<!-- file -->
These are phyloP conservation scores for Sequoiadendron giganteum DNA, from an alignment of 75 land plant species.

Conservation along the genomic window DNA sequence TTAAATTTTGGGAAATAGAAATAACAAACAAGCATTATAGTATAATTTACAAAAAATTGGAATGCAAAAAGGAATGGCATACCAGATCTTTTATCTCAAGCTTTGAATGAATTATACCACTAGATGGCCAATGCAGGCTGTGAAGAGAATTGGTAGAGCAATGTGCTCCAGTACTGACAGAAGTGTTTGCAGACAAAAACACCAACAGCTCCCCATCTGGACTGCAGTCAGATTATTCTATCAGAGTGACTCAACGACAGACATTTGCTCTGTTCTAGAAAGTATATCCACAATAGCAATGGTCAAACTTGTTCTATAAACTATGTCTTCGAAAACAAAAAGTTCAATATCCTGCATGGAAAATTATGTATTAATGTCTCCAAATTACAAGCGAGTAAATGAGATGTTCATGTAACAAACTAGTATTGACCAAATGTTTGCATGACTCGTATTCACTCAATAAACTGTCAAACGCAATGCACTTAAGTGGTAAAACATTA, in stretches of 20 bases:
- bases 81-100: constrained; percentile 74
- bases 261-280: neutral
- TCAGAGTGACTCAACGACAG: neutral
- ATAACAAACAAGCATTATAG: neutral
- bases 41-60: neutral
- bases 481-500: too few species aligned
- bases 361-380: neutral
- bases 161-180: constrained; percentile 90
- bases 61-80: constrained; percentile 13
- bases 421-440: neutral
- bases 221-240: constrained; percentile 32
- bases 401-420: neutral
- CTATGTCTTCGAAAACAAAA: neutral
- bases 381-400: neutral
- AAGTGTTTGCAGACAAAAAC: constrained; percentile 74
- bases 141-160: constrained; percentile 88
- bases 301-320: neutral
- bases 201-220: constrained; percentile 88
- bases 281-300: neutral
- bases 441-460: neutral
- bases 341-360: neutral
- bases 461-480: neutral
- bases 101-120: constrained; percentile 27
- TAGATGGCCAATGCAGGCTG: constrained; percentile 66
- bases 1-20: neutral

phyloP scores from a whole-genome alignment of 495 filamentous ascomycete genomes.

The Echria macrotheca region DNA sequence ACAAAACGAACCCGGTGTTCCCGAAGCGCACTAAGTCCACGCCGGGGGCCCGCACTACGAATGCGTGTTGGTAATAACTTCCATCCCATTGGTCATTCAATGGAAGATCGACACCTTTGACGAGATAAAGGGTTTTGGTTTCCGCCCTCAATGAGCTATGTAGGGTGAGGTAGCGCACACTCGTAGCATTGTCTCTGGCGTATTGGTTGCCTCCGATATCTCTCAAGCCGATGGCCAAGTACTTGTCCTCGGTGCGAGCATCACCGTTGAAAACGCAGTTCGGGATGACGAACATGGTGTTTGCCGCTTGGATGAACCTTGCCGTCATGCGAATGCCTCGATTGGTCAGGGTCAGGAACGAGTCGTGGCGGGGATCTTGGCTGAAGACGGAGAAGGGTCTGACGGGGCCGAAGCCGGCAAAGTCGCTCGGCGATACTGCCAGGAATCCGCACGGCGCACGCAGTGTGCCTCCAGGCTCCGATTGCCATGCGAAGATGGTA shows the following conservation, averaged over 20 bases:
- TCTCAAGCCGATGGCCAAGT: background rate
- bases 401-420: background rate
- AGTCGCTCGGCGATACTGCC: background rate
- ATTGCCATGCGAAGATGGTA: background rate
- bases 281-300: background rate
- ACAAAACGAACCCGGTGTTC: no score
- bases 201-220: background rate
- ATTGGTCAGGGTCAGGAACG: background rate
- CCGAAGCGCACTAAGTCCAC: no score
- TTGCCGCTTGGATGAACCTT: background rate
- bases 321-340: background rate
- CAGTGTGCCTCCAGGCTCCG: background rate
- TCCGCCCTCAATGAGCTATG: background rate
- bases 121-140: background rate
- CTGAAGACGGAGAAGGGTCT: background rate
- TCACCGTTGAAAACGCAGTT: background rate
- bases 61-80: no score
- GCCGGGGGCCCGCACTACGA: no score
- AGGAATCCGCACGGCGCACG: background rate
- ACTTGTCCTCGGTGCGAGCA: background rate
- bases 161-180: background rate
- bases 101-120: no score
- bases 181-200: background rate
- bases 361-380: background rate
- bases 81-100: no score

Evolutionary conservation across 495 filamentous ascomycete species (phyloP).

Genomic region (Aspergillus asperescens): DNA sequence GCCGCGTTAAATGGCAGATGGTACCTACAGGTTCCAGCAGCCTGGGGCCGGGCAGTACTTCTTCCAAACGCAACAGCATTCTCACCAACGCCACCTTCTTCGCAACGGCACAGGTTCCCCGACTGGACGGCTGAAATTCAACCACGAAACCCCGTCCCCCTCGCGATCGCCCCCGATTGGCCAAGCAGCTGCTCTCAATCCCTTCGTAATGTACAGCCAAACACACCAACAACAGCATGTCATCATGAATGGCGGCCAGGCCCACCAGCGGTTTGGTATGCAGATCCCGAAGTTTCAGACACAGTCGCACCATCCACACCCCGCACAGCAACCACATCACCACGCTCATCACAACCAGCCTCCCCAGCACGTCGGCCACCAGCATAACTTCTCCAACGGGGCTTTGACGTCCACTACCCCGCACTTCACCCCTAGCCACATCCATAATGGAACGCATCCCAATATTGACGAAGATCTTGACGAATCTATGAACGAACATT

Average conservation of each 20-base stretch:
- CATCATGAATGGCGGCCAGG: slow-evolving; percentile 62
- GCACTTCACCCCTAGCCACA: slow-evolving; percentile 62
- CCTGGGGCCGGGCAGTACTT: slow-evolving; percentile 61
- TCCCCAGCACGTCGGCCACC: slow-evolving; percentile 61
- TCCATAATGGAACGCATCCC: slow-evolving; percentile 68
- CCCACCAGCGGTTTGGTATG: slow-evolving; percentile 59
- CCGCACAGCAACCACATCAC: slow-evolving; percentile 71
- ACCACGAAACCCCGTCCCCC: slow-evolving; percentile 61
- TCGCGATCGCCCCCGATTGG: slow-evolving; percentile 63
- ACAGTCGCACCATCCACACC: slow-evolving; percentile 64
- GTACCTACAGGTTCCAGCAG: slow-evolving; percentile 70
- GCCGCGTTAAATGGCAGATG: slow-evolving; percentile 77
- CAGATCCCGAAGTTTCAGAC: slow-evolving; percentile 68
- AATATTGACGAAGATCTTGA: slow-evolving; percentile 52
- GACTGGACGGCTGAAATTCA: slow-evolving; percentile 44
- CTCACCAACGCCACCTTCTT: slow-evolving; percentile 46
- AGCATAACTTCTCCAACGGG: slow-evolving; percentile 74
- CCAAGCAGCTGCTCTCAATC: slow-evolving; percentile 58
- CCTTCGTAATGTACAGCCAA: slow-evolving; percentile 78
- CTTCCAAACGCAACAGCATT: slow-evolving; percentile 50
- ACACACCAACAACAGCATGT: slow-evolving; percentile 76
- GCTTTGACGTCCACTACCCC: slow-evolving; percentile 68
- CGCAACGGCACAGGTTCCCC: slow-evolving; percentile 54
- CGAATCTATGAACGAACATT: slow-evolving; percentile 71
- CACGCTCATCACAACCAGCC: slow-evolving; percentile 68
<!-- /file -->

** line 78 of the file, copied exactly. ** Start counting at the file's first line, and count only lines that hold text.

- ACACACCAACAACAGCATGT: slow-evolving; percentile 76